This is how you decide whether you still need collision insurance for a car

It doesn’t matter how old your car is, you need collision insurance if you have a car loan or lease. But what if you don’t lease your car and your loan is paid off?

Collision insurance is not required by law in any state, but it can provide valuable coverage if you have an accident. Whether or not it’s worth the price will depend on multiple factors, including what you can afford to pay for repairs, the value of your car, how much it would cost to repair, and more.

In this article, we’ll show you a few things to consider to help you decide whether collision insurance for an older car makes sense. But first, let’s see how it can protect you.

Why is collision insurance important?

Collision insurance can help cover the repair or replacement costs of the vehicle if you are involved in an accident with another car, are hit by an uninsured driver, roll your vehicle or collide with a fixed object such as a telephone pole or mailbox. But if you have an accident and don’t have collision coverage, the insurance company won’t help. You have to pay out of pocket to repair your car.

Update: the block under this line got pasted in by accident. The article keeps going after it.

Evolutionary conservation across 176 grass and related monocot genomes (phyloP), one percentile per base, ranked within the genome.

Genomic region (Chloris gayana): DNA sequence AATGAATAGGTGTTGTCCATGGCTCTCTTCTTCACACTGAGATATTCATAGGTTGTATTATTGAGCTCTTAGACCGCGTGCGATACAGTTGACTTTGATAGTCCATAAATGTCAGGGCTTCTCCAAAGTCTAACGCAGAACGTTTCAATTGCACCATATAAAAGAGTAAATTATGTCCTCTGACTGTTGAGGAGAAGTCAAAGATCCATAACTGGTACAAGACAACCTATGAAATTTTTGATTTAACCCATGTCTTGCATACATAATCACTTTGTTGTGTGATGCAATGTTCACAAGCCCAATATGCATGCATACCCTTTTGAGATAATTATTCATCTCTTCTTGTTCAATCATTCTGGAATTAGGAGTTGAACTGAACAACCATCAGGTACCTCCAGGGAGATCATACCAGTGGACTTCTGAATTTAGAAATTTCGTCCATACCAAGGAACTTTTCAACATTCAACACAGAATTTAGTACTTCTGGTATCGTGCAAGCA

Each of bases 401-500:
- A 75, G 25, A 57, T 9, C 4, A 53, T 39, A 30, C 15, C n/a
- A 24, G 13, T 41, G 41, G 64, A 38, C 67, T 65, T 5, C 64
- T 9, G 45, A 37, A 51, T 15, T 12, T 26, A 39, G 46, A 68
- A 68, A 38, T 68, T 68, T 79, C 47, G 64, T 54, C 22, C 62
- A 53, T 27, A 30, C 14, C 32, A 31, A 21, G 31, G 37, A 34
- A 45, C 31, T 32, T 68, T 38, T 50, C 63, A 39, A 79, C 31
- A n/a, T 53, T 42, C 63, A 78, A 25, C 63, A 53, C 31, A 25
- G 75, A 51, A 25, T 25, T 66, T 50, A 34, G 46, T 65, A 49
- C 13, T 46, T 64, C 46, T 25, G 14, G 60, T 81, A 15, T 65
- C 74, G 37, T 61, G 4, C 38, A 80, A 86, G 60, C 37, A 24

Also see: Do you think your home is fully insured against hurricane damage? Beware of these policy loopholes

How much coverage do I need?

When you buy collision coverage, you don’t select policy limits like you do for liability coverage. Instead, the insurance company agrees to reimburse repair or replacement costs up to the actual cash value of your car at the time a covered incident occurs.

For example, if you have an accident and your car is worth $17,000, they will pay up to $17,000 in repairs (minus your deductible). But if the car is only worth $5,000, they’ll pay up to $5,000 in repairs (minus your deductible).

When do you have to get rid of collision insurance?

It can be difficult to decide whether to stick with collision coverage. And you may be surprised by the things that shouldn’t necessarily influence your decision.

“Age was a factor. Mileage used to be a factor. But some cars retain their value,” said John Espenschied, owner of the agency, Insurance Brokers Group. So that’s no longer a good way to decide whether to keep collision insurance on an older car.

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For example, if your car is 10 years old but still worth $10,000, it’s probably worth paying a few hundred dollars a year for collision coverage. On the other hand, if it’s seven years old and only worth $3,000, it might not make sense to have a collision.

Run the numbers

If you keep your car long enough, there comes a time when you have to ask yourself whether maintaining collision coverage is worth the cost you have to pay for it, year after year. And don’t forget your own risk.

If you need to make a collision claim, you must pay your deductible before your insurance coverage starts. When the cost of the premium plus your deductible is close to the value of your car, it may not be worth having more.